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Finally, goals that can be accomplished in the short-term work better than long- term goals. This does not mean long-term goals should not be set, only that long-term goals need to be broken down into short-term goals or subgoals with their own plans of action, if one is to be maximally effective in reaching them. Learning or work accomplishment goals for students seem to work best around specified skills and products, and for time spans of one period to several days rather than over several weeks or months.

A common misinterpretation of this principle is that it means students are picking what they will study (that is, the content). This is not the case. Much more often (and usually, more productively), they are setting goals about speed, quantity, or quality.

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When students get involved in goal setting for their own learning, they learn more.



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Example 1: Speed Goal

Teacher: “Glen, how many of these do you think you’ll get done in the next half-hour?”

Glen: “I think this whole page.”

Teacher: “Really? Do you really think that’s a reasonable amount?”

Glen: “Yes, I’ll do it.”

Teacher: “Okay. Show them to me when you’re done.”

Example 2: Quantity Goal

Teacher: “How many references will you use in researching that, Brenda?”

Brenda: “About six.”

Teacher: “Okay. If you think that’s enough, put it down in your outline sheet.”

There is no particular rate at which the researching must be done (except ul- timately, the deadline of the paper). It is a commitment Brenda makes to do a specified amount. The same kind of goal might apply to how many books students will read for free reading or how many extra credit or supplementary exercises they’ll do.

Example 3: Quality Goal

With these goals, students make a commitment to how well they’ll do some- thing. This can take the form of targeting what aspect of their work they’ll focus on improving. Teachers can give them the assignment to explain what they’re working to improve and perhaps ask for it in writing.

Teacher: “So, Jamie, what’s your quality goal going to be on this paper?”

Jamie: “I’m going to work on improving spelling and punctuation.”

Teacher: “How about you, Tara?”

Tara: “My goal’s going to be to use fewer tired words.”



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By getting students to set goals, teachers do not relinquish their ability to make assignments. They enlist the students in making personal commitments to speed, quantity, or quality. It is possible to have students choose content in some cases—“I want to learn everything I can about frogs,” says Freddy. There are places where it will fit in with curriculum requirements and time available to help Freddy do so (especially if one of the teacher’s goals is to stimulate and support an inquiring attitude). But it may be equally powerful to get students to set quality goals, thus involving them inevitably in self-evaluation to come up with a target for improvement. In our experience, this principle of learning is one of the least practiced in education. If we devoted just a little time and energy to it, we might see big payoffs in student performance and in students’ learning directly about self-regulation and self-evaluation.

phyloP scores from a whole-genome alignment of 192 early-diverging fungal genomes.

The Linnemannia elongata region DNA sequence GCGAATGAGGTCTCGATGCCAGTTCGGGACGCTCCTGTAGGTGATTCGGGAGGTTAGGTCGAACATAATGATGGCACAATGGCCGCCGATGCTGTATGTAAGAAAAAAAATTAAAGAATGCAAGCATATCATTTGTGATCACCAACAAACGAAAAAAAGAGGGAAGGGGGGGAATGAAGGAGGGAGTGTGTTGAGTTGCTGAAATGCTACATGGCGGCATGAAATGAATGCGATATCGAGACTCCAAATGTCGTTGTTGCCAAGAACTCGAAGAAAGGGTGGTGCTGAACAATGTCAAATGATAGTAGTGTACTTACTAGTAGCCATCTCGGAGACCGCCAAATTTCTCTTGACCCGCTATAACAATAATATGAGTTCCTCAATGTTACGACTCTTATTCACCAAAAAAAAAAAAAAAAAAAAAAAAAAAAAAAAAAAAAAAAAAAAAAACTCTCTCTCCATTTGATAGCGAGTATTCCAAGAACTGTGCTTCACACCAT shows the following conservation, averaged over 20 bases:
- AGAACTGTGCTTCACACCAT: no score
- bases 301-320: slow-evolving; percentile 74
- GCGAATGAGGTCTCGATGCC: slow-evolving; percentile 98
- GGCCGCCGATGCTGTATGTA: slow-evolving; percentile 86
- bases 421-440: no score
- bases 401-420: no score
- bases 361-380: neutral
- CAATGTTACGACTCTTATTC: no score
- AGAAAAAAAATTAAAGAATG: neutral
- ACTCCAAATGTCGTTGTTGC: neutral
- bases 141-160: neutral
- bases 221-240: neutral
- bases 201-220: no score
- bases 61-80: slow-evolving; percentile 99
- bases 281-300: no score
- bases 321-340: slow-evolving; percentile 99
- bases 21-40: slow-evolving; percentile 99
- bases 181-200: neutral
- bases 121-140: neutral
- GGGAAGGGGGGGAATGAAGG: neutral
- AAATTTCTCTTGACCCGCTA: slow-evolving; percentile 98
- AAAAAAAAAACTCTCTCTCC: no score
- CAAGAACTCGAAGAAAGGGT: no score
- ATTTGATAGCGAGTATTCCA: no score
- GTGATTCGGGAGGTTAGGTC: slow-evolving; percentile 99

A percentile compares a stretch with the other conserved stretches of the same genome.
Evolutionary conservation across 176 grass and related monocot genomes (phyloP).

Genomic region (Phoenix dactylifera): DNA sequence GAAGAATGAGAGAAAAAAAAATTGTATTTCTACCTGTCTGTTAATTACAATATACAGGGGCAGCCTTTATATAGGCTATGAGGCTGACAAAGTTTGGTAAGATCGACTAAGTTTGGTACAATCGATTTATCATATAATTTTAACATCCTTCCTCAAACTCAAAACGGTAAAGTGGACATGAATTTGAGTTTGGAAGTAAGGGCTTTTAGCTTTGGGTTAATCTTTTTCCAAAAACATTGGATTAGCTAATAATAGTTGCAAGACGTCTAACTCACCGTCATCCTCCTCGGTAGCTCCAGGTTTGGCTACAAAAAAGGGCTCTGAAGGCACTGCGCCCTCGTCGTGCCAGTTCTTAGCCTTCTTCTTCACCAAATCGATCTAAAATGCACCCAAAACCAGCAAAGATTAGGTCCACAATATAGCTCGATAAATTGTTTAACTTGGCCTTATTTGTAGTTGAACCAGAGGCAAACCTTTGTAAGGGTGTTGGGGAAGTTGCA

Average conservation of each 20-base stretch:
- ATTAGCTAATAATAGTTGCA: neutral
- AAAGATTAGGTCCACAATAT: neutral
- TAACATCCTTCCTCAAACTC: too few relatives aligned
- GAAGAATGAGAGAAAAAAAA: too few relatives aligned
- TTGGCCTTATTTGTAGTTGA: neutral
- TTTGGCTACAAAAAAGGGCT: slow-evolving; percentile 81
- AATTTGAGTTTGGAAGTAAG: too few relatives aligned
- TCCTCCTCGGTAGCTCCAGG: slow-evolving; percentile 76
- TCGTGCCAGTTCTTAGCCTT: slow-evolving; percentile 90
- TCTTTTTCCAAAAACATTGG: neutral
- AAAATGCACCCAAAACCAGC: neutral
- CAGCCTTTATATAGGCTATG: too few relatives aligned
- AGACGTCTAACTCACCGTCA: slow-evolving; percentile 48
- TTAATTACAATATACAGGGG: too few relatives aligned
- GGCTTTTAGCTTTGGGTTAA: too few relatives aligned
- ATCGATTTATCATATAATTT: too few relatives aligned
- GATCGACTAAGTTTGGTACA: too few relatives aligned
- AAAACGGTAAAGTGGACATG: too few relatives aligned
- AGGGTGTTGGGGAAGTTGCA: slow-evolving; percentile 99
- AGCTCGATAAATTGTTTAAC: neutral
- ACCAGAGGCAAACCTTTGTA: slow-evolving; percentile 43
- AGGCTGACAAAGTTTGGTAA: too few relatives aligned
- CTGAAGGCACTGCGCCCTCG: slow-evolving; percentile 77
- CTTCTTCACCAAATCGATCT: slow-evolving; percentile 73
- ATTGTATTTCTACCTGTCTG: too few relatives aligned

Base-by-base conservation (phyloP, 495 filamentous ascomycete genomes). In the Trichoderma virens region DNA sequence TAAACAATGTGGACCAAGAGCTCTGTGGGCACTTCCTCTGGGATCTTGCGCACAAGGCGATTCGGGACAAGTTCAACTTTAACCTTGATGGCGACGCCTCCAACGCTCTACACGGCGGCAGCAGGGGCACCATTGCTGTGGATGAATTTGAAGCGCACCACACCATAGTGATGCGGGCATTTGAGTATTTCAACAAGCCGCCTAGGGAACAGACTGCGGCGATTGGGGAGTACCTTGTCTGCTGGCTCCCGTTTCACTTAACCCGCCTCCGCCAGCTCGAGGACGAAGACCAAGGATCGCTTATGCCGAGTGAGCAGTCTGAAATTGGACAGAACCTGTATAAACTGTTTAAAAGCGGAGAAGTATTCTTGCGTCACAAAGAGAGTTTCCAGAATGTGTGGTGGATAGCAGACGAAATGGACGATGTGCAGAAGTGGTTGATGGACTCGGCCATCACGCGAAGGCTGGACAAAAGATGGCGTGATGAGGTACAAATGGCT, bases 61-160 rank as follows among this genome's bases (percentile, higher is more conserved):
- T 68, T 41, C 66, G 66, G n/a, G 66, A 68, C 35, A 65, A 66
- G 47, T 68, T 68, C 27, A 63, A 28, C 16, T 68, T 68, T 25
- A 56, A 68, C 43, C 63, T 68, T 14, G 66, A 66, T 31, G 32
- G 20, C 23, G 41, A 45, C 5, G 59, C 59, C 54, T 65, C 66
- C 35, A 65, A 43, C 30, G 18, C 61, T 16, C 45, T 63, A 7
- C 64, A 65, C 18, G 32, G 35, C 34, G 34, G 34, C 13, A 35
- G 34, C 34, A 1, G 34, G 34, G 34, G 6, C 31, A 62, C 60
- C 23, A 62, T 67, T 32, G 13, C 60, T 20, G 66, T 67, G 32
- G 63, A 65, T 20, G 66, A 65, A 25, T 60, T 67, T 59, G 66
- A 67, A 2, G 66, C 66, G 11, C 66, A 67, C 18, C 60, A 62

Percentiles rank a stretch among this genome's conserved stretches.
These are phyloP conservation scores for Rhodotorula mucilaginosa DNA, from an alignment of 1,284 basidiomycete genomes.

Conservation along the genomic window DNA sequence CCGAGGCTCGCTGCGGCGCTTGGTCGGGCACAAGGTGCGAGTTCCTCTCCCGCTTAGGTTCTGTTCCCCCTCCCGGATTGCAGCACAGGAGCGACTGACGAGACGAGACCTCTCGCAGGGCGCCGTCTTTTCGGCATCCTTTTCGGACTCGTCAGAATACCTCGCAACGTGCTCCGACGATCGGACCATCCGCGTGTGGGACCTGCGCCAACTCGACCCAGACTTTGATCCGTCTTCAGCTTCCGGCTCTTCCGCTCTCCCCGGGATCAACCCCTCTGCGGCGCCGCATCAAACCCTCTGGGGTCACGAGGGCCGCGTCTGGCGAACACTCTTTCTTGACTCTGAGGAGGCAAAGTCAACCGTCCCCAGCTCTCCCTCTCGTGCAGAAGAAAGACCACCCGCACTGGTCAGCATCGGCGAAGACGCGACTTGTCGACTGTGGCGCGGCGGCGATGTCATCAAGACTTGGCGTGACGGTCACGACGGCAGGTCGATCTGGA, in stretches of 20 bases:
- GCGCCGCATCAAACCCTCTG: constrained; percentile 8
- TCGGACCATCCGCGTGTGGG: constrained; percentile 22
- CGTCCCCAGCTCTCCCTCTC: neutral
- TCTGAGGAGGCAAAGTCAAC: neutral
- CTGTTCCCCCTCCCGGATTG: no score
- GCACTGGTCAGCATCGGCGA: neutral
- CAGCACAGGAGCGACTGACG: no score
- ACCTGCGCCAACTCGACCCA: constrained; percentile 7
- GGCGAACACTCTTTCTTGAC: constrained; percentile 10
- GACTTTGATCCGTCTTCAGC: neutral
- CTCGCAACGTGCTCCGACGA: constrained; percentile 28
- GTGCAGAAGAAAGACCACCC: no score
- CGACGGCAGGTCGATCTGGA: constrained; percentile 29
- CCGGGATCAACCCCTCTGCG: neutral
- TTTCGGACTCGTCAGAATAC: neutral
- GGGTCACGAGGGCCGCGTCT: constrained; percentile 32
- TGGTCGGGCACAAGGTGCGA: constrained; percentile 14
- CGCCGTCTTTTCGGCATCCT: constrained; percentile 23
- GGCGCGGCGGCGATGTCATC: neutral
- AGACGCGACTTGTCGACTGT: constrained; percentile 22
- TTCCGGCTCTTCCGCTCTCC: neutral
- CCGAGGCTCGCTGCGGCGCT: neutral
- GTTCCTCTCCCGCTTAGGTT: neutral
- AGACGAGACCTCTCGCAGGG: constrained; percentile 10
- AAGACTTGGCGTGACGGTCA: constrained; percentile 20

Teacher Responses to Student Answers

Art Costa (1985) pointed out that the way teachers respond to student answers is probably more important than the questions themselves. Every time a stu- dent answers a question, a teacher does something. Similarly, if a student re- sponds with silence because he or she can’t answer the question or is slow to think it through, teachers can still do something: give a cue, refer it to another student, or offer to help. It is through these acts—repeated hundreds of times a day—that teachers set a climate about whether it’s safe to open one’s mouth in this class. It is through teachers’ patterns of actions at these moments that they exert a force either to keep students open and thinking or to become a force to restrict thinking and risk-taking.

This arena of classroom life—responses to student answers—is also an arena through which teachers send the three critical expectation messages: (1) “This is important,” (2) “You can do it,” and (3) “I won’t give up on you.”

Knowledge of Results (Feedback)

This teacher skill is more often called “feedback” than “knowledge of results.” Knowledge of results should be specific and timely. Practitioners of this prin- ciple give explicit feedback to students on their work as rapidly as possible after completion. The rationale is that this feedback has optimum corrective impact when most proximal to the student’s engaging the materials and maximum communicative effect when it is both full and specific. Full and complete feed- back is a form of respect by which teachers show students they value students’ work enough to look at it closely. In Chapter 14, “Expectations,” we go into considerable detail about how to give feedback to students in effective ways. Here are two examples of knowledge of results: